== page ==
Tuesday March 30, 2010

BRATTLEBORO -- The Brattleboro Selectboard voted 3 to 2 against accepting a citizens petition asking for a townwide vote on pay-as-you-throw trash collection.

The reason they said no to the petition, explained Selectboard Chairman Dick DeGray, was because Town Attorney Bob Fisher advised them that the petition contradicted procedures outlined in the Town Charter.

At the same time, the board said it was willing to work with the petitioners to bring the matter to a townwide vote.

To do so, the board needed to call a halt to the procedure or else the petitioners wouldn't have enough time to correct the problem with the original petition.

The board sent the petition to the Windham County Superior Court for a determination on whether Fisher's interpretation was correct, bringing the whole process to a halt.

A petition must be submitted no later than five days following the Town Meeting vote. The board then has 14 days to vote on the petition and 10 days after that to schedule a townwide vote.

With the matter now before the superior court, there is an official hold on the time requirements.

Town Meeting Representatives approved the budget at Town Meeting on March 20. Included in the budget was $328,000 in trash tipping fees paid for by the purchase of trash bags by town residents.

The petition asked voters to put $328,000 for the tipping fees back into the budget to restore regular trash collection, which would equal a 2.8 percent increase over the level-funded budget approved by meeting representatives.

The town attorney told the board that just adding $328,000 to the budget wouldn't withstand legal challenges.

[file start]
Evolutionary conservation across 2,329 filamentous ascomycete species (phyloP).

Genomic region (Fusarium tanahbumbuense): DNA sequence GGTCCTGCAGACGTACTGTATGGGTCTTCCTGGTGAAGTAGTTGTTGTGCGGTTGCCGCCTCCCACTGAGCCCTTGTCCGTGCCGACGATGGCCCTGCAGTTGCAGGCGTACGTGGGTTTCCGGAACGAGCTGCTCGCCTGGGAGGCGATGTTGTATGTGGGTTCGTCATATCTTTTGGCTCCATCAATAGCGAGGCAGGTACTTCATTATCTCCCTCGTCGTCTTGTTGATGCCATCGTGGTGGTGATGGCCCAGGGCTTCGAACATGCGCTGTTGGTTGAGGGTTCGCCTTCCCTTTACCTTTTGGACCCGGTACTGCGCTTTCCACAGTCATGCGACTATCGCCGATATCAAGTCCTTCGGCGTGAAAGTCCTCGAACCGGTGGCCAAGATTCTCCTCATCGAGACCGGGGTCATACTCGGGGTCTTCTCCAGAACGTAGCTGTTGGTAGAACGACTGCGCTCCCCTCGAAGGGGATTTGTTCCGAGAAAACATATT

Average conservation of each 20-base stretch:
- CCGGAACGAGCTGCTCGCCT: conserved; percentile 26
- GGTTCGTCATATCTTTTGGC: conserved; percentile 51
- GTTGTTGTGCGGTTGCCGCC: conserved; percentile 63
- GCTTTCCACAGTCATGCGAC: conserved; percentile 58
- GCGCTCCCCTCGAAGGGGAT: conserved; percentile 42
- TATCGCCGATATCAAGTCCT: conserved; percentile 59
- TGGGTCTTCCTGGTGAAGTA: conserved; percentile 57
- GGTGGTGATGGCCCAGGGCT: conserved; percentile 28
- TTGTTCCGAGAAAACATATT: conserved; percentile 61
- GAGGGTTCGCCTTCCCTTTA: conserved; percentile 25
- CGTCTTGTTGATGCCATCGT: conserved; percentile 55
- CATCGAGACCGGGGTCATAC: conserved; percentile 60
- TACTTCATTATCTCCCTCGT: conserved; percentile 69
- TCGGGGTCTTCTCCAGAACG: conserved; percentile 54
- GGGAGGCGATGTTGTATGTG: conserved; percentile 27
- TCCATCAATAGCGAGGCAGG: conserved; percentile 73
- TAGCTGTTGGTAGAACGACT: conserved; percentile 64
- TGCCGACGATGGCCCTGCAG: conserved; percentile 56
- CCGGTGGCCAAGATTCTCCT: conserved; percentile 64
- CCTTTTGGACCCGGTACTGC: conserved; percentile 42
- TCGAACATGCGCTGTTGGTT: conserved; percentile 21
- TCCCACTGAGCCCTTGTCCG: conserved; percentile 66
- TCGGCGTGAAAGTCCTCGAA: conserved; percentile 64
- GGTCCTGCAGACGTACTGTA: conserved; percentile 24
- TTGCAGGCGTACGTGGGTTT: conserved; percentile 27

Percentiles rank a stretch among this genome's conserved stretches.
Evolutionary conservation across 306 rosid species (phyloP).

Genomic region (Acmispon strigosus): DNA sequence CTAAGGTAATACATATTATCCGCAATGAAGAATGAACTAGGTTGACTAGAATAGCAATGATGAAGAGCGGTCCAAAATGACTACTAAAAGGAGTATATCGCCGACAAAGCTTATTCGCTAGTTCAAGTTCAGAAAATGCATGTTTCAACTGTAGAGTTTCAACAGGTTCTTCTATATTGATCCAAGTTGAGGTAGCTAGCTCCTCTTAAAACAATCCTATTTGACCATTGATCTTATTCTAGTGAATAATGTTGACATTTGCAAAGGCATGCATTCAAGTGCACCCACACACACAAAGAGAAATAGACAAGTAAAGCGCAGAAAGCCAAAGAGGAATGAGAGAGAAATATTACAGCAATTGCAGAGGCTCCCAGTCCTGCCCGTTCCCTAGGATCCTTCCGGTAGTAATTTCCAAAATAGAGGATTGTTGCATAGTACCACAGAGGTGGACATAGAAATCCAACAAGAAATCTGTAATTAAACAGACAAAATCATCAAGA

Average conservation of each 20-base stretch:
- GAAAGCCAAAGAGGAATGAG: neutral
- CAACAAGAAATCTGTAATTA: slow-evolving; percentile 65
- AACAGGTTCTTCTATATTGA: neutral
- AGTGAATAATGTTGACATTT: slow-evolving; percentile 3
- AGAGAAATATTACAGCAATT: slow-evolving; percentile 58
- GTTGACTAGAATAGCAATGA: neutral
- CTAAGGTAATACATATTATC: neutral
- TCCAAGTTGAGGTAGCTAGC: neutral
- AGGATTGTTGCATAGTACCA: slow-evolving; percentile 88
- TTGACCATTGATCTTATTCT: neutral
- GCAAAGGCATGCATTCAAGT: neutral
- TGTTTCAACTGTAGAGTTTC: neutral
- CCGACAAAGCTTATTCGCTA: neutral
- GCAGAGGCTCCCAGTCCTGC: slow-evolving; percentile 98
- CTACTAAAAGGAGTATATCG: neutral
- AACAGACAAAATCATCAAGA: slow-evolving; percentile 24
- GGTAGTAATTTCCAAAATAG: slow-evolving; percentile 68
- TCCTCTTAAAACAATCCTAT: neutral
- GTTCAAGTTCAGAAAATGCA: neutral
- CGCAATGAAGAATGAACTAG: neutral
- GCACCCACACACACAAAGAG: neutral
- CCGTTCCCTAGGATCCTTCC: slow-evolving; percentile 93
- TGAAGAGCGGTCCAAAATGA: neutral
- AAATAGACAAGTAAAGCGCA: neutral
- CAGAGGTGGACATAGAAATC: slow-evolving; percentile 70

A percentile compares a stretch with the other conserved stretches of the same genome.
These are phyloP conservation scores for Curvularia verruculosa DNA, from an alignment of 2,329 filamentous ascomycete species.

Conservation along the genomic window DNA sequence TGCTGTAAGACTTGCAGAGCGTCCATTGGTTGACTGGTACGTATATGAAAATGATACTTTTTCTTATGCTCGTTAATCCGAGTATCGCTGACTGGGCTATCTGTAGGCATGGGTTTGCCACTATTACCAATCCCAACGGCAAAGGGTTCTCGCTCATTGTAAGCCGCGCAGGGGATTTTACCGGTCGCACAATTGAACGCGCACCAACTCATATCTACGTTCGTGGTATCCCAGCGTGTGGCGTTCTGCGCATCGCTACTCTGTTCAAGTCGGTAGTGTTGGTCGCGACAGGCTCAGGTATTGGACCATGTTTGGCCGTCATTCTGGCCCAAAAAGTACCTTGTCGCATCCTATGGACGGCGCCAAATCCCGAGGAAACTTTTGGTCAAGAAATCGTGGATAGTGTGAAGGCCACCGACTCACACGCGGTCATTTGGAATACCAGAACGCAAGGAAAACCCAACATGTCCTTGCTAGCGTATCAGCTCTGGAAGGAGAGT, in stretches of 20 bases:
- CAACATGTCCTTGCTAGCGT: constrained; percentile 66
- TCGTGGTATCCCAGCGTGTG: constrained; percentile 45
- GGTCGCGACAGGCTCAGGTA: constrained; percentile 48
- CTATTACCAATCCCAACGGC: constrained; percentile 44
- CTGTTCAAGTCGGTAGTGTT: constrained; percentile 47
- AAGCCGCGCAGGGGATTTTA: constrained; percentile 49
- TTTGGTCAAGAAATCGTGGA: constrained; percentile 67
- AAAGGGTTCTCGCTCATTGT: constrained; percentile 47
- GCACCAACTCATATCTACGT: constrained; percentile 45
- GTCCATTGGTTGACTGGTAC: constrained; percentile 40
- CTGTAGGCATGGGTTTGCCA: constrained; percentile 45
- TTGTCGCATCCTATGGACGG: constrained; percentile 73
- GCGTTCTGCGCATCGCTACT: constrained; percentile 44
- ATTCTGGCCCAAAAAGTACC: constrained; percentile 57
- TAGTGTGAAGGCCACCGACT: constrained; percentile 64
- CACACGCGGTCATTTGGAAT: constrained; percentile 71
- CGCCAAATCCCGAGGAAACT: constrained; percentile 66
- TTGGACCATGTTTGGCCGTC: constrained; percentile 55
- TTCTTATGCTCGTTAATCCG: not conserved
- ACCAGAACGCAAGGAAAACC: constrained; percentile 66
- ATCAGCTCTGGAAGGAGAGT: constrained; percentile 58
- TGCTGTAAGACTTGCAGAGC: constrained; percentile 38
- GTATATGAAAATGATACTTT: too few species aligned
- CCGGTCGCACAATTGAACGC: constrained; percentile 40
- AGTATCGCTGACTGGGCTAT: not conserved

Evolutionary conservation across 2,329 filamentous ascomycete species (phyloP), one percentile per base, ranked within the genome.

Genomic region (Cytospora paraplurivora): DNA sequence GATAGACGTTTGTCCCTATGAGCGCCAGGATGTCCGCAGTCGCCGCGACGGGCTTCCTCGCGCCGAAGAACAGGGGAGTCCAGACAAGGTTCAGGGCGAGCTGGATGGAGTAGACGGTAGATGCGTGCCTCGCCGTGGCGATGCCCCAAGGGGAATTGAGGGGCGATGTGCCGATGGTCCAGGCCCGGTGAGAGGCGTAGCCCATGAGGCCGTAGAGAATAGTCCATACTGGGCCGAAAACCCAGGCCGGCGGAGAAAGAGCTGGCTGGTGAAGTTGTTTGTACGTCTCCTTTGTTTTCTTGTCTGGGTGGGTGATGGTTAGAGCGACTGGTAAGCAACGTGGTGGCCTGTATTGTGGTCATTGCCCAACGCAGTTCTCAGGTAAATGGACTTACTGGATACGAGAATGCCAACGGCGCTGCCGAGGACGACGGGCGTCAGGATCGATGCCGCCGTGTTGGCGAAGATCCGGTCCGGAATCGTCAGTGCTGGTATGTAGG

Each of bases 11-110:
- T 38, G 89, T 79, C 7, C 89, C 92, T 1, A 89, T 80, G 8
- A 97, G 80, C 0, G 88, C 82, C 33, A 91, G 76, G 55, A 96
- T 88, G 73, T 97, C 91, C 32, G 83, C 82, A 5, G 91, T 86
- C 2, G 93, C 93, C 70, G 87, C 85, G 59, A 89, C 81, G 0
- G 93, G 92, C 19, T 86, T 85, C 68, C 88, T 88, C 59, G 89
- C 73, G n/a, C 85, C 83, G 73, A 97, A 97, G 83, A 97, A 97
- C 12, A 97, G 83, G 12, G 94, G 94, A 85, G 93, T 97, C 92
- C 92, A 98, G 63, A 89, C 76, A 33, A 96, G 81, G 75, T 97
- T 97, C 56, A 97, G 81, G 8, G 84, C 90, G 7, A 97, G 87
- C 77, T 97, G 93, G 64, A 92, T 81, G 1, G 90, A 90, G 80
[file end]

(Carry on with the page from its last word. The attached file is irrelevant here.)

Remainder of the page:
Instead, town voters have to decide whether to reject or accept the budget as a whole to register their displeasure with the pay-as-you-throw decision, Fisher told the board.

Board member Jesse Corum explained that voters cannot amend the budget as requested in the petition because the line item for the tipping fees was not voted on by Town Meeting Representatives.

The entire budget was approved, not just the switch to pay-as-you-throw, he said.

"We would not be following the Town Charter if we were to approve the referendum in its present form," said Corum.

After the board voted to reject the original petition, it voted in favor of a petition that asks town residents to vote yea or nay on the entire budget.

"We would like to see this go to a townwide vote," said DeGray. "The actions we are taking today with both motions is in the best interests of the community."

Board member Martha O'Connor said she was concerned that accepting a badly worded petition could lead to litigation by those on either side of the issue.

Board members Dora Bouboulis and Daryl Pillsbury disagreed with the town attorney's interpretation of the Town Charter.

"The petition is valid in its current language," said Bouboulis.

Pillsbury agreed, but said, "As long as we come out with a townwide vote, I don't care how we get there."

Leo Barille and Moss Kahler, who circulated the original petition, now have 14 days to collect 250 signatures of the 500 people who signed in support of bringing pay-as-you-throw for a townwide vote.